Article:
Preached in class today. I preached it scriptless, but this is my first draft, which then I edited a bit thanks to my classmates' feedback. We're supposed to "take risks" in this class. Scriptless is definitely risky for me!
I teach Godly Play to children at church. In this curriculum we use small props to tell a sacred story. I am telling the story of the prophet Jeremiah next week, and when I got the story box out to prepare, I found a plate and a cup of wormwood and poison. I had some questions about that, so I decided to look into the context and to preach from that scripture for you today.
I found the wormwood and the poison in Jeremiah 23, in a tirade against the false prophets of Jerusalem. It seems there was competition between groups of prophets, and God may have had some punishments in mind. Listen now to verses 15-22:
We have been learning about prophets a lot in Godly Play. The children have heard it so many times that they can rattle the line off unprompted: “A prophet is someone who comes so close to God, and God comes so close to them, that they know what God wants them to say and do.”
Two weeks ago we had a real live prophet in worship. The Rev. Dr. Janie Spahr was there, who is an outspoken advocate and witness for the rights and full inclusion of LGBTQ folks in the church.
Pastor Beth told the congregation we might have a prophet in worship. She invited the children up and asked if any of them would like to ask and find out if there was a prophet. Nory raised her hand and came up to the front, where Beth said – this is Janie – why don’t you introduce yourself – and ask her a question. Nory stared for a moment, the congregation got restless, Beth asked if she needed help. Nory said no, I want to think of my own question. She looked Janie in the eye and asked her, “what does God want us to do?” The congregation was dead silent as child and prophet looked at one another, and as Janie said, “to love justice, and love God, and love each other.”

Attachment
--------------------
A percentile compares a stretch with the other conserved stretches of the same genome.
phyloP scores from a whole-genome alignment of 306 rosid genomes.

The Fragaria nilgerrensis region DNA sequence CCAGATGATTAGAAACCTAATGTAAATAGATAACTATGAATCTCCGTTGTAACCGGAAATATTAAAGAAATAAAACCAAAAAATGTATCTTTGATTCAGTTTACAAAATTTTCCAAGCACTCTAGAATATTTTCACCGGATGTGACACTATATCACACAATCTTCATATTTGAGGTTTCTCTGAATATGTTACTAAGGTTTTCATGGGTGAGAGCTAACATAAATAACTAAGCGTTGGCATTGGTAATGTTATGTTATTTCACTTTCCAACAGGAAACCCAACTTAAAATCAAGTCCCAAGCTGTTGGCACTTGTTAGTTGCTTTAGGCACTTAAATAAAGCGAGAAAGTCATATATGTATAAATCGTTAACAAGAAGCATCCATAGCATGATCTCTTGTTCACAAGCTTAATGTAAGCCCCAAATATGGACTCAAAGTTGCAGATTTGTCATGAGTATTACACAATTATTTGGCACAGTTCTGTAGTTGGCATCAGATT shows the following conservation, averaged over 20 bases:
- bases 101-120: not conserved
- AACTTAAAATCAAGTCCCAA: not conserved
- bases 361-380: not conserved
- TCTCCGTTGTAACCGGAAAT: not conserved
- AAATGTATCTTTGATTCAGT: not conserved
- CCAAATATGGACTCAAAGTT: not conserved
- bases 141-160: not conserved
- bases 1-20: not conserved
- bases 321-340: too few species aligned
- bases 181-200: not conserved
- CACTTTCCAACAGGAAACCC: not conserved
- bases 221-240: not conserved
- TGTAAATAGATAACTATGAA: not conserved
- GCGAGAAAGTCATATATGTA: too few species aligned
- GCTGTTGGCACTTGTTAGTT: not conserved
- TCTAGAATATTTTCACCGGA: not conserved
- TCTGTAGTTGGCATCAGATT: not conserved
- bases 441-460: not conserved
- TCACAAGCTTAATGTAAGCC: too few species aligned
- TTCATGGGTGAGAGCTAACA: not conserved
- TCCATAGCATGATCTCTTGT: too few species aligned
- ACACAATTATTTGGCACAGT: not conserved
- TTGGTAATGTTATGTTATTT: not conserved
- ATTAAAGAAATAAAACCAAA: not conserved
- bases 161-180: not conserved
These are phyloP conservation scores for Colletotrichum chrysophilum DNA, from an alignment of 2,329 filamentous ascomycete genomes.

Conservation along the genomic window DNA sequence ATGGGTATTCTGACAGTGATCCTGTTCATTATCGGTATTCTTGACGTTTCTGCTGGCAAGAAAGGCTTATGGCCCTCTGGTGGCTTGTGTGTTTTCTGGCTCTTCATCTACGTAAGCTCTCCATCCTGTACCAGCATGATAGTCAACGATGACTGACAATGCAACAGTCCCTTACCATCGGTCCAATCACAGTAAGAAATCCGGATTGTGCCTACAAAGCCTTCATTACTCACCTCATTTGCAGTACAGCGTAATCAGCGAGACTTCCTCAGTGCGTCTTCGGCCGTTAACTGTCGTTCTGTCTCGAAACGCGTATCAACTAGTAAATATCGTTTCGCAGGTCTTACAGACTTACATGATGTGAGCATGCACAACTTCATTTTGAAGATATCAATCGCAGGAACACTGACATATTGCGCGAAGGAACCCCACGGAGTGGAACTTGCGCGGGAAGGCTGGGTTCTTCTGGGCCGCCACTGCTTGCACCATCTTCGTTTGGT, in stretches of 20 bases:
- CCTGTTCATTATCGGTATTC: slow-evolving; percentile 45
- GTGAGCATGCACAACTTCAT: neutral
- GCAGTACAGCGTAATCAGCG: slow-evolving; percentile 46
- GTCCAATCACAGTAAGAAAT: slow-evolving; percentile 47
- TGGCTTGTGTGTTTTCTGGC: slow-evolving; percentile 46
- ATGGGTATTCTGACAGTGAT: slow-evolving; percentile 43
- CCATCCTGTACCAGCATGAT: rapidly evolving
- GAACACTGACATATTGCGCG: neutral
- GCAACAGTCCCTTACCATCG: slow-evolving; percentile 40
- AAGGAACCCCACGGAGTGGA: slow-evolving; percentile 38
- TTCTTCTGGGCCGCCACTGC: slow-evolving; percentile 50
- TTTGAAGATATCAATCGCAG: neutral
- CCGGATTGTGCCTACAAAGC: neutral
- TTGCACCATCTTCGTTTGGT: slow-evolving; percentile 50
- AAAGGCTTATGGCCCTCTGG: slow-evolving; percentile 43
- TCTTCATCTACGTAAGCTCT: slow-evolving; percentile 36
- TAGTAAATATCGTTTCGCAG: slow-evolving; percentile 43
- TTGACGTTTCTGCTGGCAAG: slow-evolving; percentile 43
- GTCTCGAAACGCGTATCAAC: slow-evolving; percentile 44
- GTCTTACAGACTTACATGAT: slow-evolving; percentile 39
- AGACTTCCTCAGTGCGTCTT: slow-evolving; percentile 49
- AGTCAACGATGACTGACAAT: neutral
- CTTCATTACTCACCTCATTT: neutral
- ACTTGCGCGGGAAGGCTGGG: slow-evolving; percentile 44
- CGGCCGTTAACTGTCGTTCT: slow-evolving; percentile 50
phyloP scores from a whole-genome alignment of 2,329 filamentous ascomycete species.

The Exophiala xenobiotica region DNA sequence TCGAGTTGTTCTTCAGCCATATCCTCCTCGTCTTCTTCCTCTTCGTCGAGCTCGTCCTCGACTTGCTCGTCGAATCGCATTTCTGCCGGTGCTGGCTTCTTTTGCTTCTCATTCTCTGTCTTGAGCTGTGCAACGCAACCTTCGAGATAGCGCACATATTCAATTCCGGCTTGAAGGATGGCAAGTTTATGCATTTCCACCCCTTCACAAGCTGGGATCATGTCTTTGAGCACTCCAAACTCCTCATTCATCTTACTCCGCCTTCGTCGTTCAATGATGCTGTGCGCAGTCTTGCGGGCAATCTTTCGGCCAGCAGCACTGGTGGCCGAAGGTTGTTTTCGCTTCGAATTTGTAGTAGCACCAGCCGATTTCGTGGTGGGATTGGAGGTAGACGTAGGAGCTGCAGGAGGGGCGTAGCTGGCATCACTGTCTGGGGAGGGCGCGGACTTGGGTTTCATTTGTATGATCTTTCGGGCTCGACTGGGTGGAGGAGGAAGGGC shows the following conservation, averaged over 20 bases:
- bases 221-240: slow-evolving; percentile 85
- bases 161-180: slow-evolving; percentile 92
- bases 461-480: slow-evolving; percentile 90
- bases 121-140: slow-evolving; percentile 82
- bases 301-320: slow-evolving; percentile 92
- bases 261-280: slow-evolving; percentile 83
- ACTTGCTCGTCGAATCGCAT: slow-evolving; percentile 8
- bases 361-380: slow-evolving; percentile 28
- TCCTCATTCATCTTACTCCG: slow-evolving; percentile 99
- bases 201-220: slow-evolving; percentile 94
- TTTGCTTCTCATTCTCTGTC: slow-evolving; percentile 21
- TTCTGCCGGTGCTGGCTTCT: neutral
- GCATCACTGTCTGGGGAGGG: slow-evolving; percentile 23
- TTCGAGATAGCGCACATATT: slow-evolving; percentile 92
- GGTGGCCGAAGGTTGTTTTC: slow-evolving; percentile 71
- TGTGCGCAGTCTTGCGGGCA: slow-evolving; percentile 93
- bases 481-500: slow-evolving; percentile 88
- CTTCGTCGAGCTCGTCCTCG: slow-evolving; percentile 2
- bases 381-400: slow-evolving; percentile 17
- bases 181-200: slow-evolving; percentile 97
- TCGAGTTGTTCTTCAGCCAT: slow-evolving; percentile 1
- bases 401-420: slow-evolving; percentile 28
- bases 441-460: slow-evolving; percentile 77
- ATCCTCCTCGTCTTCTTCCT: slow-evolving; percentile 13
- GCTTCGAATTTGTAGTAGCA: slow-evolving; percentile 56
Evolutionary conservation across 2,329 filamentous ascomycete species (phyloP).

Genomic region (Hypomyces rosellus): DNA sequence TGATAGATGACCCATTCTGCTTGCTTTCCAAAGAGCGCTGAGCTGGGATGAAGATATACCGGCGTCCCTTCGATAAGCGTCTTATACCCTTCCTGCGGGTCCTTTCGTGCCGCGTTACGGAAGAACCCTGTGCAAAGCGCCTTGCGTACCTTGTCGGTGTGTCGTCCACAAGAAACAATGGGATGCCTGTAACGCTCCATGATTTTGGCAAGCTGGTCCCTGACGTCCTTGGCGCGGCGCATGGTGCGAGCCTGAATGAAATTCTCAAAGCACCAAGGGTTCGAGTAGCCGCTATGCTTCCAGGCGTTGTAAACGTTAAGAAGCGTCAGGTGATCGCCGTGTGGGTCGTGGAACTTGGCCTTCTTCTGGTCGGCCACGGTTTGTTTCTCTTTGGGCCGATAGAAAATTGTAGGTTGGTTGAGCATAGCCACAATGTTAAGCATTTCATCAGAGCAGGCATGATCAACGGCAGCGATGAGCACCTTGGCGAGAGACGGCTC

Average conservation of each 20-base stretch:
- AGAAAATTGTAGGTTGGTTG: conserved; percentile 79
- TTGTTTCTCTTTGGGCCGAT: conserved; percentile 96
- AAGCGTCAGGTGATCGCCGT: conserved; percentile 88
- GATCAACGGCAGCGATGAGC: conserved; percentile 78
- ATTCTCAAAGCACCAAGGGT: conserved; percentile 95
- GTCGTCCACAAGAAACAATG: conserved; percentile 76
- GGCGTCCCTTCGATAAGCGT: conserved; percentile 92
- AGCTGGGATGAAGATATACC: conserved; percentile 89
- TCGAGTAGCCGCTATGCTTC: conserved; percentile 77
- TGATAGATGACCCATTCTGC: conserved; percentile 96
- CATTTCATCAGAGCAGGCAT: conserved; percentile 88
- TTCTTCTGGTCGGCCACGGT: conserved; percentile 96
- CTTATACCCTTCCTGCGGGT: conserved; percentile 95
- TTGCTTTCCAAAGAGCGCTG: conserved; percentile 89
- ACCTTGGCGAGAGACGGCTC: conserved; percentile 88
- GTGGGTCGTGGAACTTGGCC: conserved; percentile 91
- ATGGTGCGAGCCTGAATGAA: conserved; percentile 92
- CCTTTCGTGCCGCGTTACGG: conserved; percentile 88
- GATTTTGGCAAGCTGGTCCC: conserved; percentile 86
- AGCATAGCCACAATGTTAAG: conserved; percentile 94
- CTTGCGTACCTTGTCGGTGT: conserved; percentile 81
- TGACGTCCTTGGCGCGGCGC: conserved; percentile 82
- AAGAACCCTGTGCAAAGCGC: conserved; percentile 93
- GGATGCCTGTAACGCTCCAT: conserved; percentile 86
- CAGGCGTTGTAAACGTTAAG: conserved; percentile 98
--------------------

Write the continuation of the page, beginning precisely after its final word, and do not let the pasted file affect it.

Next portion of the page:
Most of us did not have an experience like that at the age of nine. But imagine being that child. Imagine searching for a question in your soul, wanting to know what God wanted us to do, having the courage to ask, receiving that answer, nodding, saying thank you, sitting down. Remembering that – God wants us to love justice.
Janie is a wonderful prophet. She is a prophet of love, and inclusion – a prophet of “stop hurting other people” and a prophet of “be nicer to each other.” Although the moment may have been hugely serious and holy, Janie is not a scary prophet.
Another prophet comes to mind – one I haven’t met face to face, but I’ve only encountered through the internet. Her name is Annie Leonard and her prophetic platform is a video series called “the story of stuff.” It’s appropriate for children as well as adults, and is often shown in schools. She shows in vivid terms how the cycles of production, consumption, and disposal are ruining our planet, our health, our lives. She paints a picture – just a cartoon, but a good one – of the clouds of pollution encircling our planet, of fish going cross-eyed up in the rivers, of corporate barons sitting on piles of cash, and piles of garbage forming a floating island in the Pacific. She puts arrows between them all and makes it so direct – the things we buy and use and throw away are killing us.
And imagine being a child who encounters THAT prophet. That prophet is a little scary. Imagine going home after you watched this movie at school, and looking at your shelves and toy boxes and thinking. Look at all of my STUFF. Look at all those battery-powered toys. Annie said, “toxics in, toxics out.” Are batteries toxic? Who made them? Did their fish float belly-up in the river next to the factory? Where does it go when it breaks and I put it in the trash? Do I really need a whole set of legos? That prophet is a little scarier.